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Solo News Early Jan 2013


    Sorry no news last week - things got very busy at work and I just ran out of time! Anyway we can have a bumper two week edition this week.


    One quick note - please get on the water in time to get to the start line. We won't always be kind and ask the RO to postpone to let you get there. It really does pay to be in the start area seeing what the wind is doing well before the start.


    Great turnouts the last two weeks with none bots on the water and at least one Solo sailor on duty as well - we're so close to double figures again... What is lovely to see is some new faces in the fleet with Ian, Ben and John starting to join the racing. It's a big step from sailing round to joining the races so well done, and we'll do all we can to help you quickly learn. Don't be worried if you seem to be way off the pace for a while - racing demands you learn how to do every step more efficiently and it takes time both to learn how to sail the boat efficiently and then how to change the setting for different conditions and different legs of the course. I plan to run coaching on Tuesday evenings once we get to the spring, but in the meantime I will try to sail close to you to help get the basics right between races. To help you judge how you are doing (as long as the Race Officer remembers to time us and not just give a finish order) I plan to compute some personal handicap results (the pursuit race won't count because I can't time that) but the regular Sunday class races will. At the end of each series there will be a personal winner and the handicaps will be adjusted to reflect your results. Anyone who comes in the first three on regular handicaps is not eligible for the personal prize which should go to whoever has improved the most and raced regularly.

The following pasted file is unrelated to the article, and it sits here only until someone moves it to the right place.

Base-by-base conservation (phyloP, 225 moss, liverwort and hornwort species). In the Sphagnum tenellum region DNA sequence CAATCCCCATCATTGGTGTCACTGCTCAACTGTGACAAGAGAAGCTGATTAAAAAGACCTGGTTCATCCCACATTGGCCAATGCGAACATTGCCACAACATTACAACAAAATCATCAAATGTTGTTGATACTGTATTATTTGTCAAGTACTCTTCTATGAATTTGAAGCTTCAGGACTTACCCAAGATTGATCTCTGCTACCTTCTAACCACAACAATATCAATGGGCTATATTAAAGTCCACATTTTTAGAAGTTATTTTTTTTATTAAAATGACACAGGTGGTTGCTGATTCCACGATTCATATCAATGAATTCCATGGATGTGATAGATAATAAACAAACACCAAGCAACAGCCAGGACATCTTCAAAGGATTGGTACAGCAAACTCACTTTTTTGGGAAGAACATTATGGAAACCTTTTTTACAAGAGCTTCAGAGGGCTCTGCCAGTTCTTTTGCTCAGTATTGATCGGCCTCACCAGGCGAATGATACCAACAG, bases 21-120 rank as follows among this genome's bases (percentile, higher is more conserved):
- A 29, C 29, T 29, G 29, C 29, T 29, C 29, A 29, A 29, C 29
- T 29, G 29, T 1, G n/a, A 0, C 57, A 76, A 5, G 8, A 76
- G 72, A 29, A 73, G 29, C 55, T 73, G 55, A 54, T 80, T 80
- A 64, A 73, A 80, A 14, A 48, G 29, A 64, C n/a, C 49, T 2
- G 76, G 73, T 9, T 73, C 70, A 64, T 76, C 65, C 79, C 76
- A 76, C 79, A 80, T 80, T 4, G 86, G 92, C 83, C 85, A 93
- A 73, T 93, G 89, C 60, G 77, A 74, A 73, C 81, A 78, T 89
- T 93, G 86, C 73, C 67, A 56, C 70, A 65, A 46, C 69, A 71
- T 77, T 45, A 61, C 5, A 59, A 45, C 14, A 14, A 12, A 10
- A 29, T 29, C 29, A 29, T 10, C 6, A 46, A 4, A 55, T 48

We'll start with the personal handicaps based on the bands used last summer plus the new sailors in band 5 then I'll adjust at the end of each series perhaps to a finer granularity. The bands work in 5% increments. Also I'm going to start a new series of basic 'starting to race' tips working round the course.


    To start with last week’s results - with a moderate wind the fleet shuffled a bit from the previous heavy weather, in particular Paul suffering and dropping right down the fleet. The finish order extracted from the pursuit was:

    1. Gareth G

    2. Mike L

    3. Tony P

    4. Peter C

    5. Roy P

    6. Dave C

    7. Paul P

    8. I Peace

    9. J Carpenter

    with Mervyn and Peter H on duty


    This week we again had nine boats on the water - Paul taking a rest after doing the 'Bloody Mary' yesterday and finishing well in the top half of finishers (top third of entrants).